Website or landing page
Having a website or a landing page that serves as a central location for all information regarding your food truck—like your menu, hours of operation, and where you'll be parked next—is a great way for people to find what they're looking for. It's also necessary for you to rank on Google. King of Pops has an interactive map where customers can pick their state to find the location closest to them.
Search engine marketing
This tactic goes hand-in-hand with your other efforts. The goal with search engine marketing is to rank higher on the results page of search engines like Google and Bing, whether it be through paid or organic methods. This will help you get discovered by customers as they search for food trucks in your area.
Email marketing is a great way to stay in touch with your customers and continually engage with them lon. You can notify them of events you'll be at, new menu items, and other relevant updates.
Grassroots marketing opportunities
In addition to digital marketing, participating in local events is a great way to spread the word about your business and get people to actually try your food. There are a few ways to approach this:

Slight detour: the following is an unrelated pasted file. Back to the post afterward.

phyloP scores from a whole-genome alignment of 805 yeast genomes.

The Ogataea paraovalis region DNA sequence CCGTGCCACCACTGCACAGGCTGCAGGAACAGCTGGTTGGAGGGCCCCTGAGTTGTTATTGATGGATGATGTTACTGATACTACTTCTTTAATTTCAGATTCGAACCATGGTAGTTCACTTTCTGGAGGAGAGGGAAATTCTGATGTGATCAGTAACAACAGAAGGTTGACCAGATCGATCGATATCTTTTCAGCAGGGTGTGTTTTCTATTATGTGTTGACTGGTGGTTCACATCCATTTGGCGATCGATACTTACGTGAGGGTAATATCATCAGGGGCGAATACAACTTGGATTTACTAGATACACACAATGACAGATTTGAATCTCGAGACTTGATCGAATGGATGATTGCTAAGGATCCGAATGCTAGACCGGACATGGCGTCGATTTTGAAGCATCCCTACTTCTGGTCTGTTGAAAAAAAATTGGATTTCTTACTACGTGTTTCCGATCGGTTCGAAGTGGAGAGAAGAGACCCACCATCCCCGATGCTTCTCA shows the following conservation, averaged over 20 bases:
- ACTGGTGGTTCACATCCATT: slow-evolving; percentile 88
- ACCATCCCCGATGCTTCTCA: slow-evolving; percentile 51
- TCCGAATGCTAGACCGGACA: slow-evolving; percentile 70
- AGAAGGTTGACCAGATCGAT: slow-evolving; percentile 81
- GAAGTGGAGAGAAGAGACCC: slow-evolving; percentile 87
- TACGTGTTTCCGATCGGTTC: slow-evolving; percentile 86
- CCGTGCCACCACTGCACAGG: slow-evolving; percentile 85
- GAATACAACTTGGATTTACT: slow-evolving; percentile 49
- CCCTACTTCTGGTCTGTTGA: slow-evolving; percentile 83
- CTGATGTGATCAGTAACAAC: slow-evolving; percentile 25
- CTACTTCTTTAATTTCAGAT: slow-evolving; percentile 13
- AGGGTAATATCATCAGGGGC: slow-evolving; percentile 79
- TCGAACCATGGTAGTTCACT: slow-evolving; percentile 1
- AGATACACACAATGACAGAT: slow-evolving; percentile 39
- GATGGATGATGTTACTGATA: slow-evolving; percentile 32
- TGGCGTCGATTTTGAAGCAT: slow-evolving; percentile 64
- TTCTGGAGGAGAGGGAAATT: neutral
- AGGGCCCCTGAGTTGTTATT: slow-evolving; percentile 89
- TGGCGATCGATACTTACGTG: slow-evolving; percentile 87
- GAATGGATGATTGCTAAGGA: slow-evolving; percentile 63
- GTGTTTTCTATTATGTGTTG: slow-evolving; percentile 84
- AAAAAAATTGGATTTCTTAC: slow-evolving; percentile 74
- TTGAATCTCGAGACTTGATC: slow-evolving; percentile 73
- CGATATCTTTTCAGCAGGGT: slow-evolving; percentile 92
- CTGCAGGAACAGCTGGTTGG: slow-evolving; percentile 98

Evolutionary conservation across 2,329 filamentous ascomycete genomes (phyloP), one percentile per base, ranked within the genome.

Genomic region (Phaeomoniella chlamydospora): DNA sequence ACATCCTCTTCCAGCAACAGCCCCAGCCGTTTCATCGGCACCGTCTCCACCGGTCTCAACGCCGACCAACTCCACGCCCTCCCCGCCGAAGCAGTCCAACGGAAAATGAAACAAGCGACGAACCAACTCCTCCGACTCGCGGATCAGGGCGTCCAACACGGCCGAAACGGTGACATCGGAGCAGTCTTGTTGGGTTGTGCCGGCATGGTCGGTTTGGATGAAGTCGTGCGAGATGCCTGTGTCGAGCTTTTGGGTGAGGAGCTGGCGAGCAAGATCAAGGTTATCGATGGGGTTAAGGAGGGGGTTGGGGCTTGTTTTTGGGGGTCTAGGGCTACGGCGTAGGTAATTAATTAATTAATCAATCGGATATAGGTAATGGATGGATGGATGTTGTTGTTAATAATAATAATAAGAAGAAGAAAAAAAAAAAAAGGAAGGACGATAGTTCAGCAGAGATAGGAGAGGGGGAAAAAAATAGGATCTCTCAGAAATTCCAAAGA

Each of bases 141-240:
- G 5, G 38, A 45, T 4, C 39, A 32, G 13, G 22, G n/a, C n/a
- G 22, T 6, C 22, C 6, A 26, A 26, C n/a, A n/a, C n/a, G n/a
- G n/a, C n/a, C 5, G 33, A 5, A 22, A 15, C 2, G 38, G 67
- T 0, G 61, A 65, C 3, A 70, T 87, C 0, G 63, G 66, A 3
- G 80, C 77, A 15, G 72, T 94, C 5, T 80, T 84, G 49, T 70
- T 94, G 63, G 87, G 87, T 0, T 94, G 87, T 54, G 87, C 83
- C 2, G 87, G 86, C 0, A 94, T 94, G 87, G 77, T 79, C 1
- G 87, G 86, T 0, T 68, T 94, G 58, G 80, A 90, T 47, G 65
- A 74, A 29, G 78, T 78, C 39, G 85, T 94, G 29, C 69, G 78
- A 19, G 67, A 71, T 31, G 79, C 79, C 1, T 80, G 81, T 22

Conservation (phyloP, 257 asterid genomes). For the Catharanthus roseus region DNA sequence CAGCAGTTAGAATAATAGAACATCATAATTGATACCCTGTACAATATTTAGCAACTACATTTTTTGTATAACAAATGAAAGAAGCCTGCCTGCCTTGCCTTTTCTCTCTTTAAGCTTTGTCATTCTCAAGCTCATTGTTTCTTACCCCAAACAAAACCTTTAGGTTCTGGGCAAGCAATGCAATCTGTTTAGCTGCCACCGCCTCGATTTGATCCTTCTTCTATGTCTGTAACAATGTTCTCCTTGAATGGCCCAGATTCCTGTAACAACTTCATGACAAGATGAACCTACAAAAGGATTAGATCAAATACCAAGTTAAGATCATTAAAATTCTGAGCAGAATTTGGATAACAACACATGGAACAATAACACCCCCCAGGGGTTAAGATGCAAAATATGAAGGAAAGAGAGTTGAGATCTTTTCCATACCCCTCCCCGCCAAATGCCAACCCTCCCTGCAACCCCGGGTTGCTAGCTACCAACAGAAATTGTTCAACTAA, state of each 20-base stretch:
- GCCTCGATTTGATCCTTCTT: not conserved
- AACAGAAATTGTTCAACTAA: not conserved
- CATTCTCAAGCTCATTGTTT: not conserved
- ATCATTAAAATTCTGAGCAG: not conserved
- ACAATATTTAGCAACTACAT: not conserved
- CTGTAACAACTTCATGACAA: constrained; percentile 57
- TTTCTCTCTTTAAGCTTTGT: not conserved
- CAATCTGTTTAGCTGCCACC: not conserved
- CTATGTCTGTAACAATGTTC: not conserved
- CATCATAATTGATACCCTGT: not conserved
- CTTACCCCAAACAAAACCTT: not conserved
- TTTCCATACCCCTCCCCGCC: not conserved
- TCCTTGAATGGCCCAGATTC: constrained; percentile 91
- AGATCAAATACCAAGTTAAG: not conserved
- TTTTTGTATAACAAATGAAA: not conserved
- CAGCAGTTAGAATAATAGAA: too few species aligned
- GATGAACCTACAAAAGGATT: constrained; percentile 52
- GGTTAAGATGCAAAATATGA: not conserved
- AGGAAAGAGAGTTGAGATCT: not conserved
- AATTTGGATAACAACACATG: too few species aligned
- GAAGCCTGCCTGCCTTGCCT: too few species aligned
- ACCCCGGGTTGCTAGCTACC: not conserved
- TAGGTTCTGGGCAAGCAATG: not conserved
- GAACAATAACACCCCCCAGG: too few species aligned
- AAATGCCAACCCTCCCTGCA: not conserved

- Sign up for a vendor spot at a local food or music festival
- Sponsor in charity events or youth initiatives
- Host pop-ups with other food trucks
- Post fliers around town in shops and on community bulletin boards
Find creative ways to integrate your brand into your community; that's a surefire way to grow your brand and presence in your city. Before you know it, you'll be the go-to food truck for every local event.
Scaling To Six Figures & Beyond
The hard work doesn't stop after you open your food truck.
Running a successful food truck will be different for everyone, and the future of your business should be determined by your overall goals. Do you want to add more trucks to your fleet? Create off-shoot brands? Maybe you're ideal of scaling means creating a line of merch for your super-loyal fans.
If you'd like to learn how you can scale your business to six figures and beyond, click below to try out our premium business course, 100% free. This is the same course over 3,000 of our students have used to launch successful businesses, allowing them to quit their jobs and live life on their own terms.